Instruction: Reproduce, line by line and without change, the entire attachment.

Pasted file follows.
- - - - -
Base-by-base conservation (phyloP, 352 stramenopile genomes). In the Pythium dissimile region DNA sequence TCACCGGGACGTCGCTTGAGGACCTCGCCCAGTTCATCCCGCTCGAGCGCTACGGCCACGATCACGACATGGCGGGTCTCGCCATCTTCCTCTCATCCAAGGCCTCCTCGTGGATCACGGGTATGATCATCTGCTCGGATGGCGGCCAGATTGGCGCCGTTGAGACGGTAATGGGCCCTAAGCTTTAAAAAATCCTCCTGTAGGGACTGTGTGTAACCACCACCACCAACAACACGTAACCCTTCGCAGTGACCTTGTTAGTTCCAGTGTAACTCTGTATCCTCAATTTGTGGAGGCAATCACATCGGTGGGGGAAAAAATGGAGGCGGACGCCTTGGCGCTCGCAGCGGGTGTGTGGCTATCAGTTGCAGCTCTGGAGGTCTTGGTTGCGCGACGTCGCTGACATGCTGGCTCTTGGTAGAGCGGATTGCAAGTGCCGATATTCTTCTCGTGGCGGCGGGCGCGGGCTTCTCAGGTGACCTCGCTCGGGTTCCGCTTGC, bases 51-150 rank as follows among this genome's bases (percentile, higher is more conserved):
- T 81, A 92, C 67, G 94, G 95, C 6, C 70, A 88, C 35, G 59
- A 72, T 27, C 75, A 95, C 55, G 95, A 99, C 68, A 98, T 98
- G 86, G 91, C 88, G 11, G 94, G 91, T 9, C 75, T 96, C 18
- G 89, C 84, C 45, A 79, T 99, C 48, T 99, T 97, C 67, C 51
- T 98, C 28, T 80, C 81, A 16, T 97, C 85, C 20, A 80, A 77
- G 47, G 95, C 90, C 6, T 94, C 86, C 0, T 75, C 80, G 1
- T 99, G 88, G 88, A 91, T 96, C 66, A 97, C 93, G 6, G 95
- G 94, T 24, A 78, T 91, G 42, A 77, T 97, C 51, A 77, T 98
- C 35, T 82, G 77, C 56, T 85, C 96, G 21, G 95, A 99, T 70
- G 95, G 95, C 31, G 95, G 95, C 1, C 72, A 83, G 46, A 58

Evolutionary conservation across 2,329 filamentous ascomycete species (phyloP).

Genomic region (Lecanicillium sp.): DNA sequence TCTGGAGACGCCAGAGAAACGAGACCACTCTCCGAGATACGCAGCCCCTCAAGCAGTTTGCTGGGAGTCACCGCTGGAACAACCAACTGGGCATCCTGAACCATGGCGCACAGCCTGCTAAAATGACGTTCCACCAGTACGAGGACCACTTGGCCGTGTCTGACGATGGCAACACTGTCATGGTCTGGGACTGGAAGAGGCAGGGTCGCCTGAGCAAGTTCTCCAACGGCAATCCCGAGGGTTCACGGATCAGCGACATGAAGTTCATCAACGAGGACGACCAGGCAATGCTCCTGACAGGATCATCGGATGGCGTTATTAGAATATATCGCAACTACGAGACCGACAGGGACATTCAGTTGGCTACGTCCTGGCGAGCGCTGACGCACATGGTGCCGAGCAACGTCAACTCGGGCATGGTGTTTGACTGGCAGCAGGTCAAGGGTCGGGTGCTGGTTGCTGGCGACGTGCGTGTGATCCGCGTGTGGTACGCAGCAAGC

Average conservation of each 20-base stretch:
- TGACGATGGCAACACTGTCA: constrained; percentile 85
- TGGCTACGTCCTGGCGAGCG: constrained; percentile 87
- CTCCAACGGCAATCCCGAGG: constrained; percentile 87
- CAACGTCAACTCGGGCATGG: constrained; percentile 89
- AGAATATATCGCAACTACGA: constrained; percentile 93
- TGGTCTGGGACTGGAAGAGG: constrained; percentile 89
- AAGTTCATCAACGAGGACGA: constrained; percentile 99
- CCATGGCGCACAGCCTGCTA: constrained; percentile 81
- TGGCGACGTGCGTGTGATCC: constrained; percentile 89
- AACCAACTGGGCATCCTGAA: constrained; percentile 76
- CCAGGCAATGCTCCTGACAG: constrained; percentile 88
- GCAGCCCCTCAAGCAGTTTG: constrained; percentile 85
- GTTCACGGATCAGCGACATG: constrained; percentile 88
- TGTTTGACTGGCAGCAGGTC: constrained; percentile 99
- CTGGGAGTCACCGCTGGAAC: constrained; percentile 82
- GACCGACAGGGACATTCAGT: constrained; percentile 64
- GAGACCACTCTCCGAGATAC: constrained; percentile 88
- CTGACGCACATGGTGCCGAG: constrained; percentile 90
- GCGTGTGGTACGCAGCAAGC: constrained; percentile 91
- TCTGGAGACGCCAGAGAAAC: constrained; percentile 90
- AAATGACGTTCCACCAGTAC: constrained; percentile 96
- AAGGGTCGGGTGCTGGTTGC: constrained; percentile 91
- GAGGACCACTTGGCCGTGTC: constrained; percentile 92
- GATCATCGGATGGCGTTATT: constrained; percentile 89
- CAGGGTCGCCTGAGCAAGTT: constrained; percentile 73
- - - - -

Base-by-base conservation (phyloP, 352 stramenopile genomes). In the Pythium dissimile region DNA sequence TCACCGGGACGTCGCTTGAGGACCTCGCCCAGTTCATCCCGCTCGAGCGCTACGGCCACGATCACGACATGGCGGGTCTCGCCATCTTCCTCTCATCCAAGGCCTCCTCGTGGATCACGGGTATGATCATCTGCTCGGATGGCGGCCAGATTGGCGCCGTTGAGACGGTAATGGGCCCTAAGCTTTAAAAAATCCTCCTGTAGGGACTGTGTGTAACCACCACCACCAACAACACGTAACCCTTCGCAGTGACCTTGTTAGTTCCAGTGTAACTCTGTATCCTCAATTTGTGGAGGCAATCACATCGGTGGGGGAAAAAATGGAGGCGGACGCCTTGGCGCTCGCAGCGGGTGTGTGGCTATCAGTTGCAGCTCTGGAGGTCTTGGTTGCGCGACGTCGCTGACATGCTGGCTCTTGGTAGAGCGGATTGCAAGTGCCGATATTCTTCTCGTGGCGGCGGGCGCGGGCTTCTCAGGTGACCTCGCTCGGGTTCCGCTTGC, bases 51-150 rank as follows among this genome's bases (percentile, higher is more conserved):
- T 81, A 92, C 67, G 94, G 95, C 6, C 70, A 88, C 35, G 59
- A 72, T 27, C 75, A 95, C 55, G 95, A 99, C 68, A 98, T 98
- G 86, G 91, C 88, G 11, G 94, G 91, T 9, C 75, T 96, C 18
- G 89, C 84, C 45, A 79, T 99, C 48, T 99, T 97, C 67, C 51
- T 98, C 28, T 80, C 81, A 16, T 97, C 85, C 20, A 80, A 77
- G 47, G 95, C 90, C 6, T 94, C 86, C 0, T 75, C 80, G 1
- T 99, G 88, G 88, A 91, T 96, C 66, A 97, C 93, G 6, G 95
- G 94, T 24, A 78, T 91, G 42, A 77, T 97, C 51, A 77, T 98
- C 35, T 82, G 77, C 56, T 85, C 96, G 21, G 95, A 99, T 70
- G 95, G 95, C 31, G 95, G 95, C 1, C 72, A 83, G 46, A 58

Evolutionary conservation across 2,329 filamentous ascomycete species (phyloP).

Genomic region (Lecanicillium sp.): DNA sequence TCTGGAGACGCCAGAGAAACGAGACCACTCTCCGAGATACGCAGCCCCTCAAGCAGTTTGCTGGGAGTCACCGCTGGAACAACCAACTGGGCATCCTGAACCATGGCGCACAGCCTGCTAAAATGACGTTCCACCAGTACGAGGACCACTTGGCCGTGTCTGACGATGGCAACACTGTCATGGTCTGGGACTGGAAGAGGCAGGGTCGCCTGAGCAAGTTCTCCAACGGCAATCCCGAGGGTTCACGGATCAGCGACATGAAGTTCATCAACGAGGACGACCAGGCAATGCTCCTGACAGGATCATCGGATGGCGTTATTAGAATATATCGCAACTACGAGACCGACAGGGACATTCAGTTGGCTACGTCCTGGCGAGCGCTGACGCACATGGTGCCGAGCAACGTCAACTCGGGCATGGTGTTTGACTGGCAGCAGGTCAAGGGTCGGGTGCTGGTTGCTGGCGACGTGCGTGTGATCCGCGTGTGGTACGCAGCAAGC

Average conservation of each 20-base stretch:
- TGACGATGGCAACACTGTCA: constrained; percentile 85
- TGGCTACGTCCTGGCGAGCG: constrained; percentile 87
- CTCCAACGGCAATCCCGAGG: constrained; percentile 87
- CAACGTCAACTCGGGCATGG: constrained; percentile 89
- AGAATATATCGCAACTACGA: constrained; percentile 93
- TGGTCTGGGACTGGAAGAGG: constrained; percentile 89
- AAGTTCATCAACGAGGACGA: constrained; percentile 99
- CCATGGCGCACAGCCTGCTA: constrained; percentile 81
- TGGCGACGTGCGTGTGATCC: constrained; percentile 89
- AACCAACTGGGCATCCTGAA: constrained; percentile 76
- CCAGGCAATGCTCCTGACAG: constrained; percentile 88
- GCAGCCCCTCAAGCAGTTTG: constrained; percentile 85
- GTTCACGGATCAGCGACATG: constrained; percentile 88
- TGTTTGACTGGCAGCAGGTC: constrained; percentile 99
- CTGGGAGTCACCGCTGGAAC: constrained; percentile 82
- GACCGACAGGGACATTCAGT: constrained; percentile 64
- GAGACCACTCTCCGAGATAC: constrained; percentile 88
- CTGACGCACATGGTGCCGAG: constrained; percentile 90
- GCGTGTGGTACGCAGCAAGC: constrained; percentile 91
- TCTGGAGACGCCAGAGAAAC: constrained; percentile 90
- AAATGACGTTCCACCAGTAC: constrained; percentile 96
- AAGGGTCGGGTGCTGGTTGC: constrained; percentile 91
- GAGGACCACTTGGCCGTGTC: constrained; percentile 92
- GATCATCGGATGGCGTTATT: constrained; percentile 89
- CAGGGTCGCCTGAGCAAGTT: constrained; percentile 73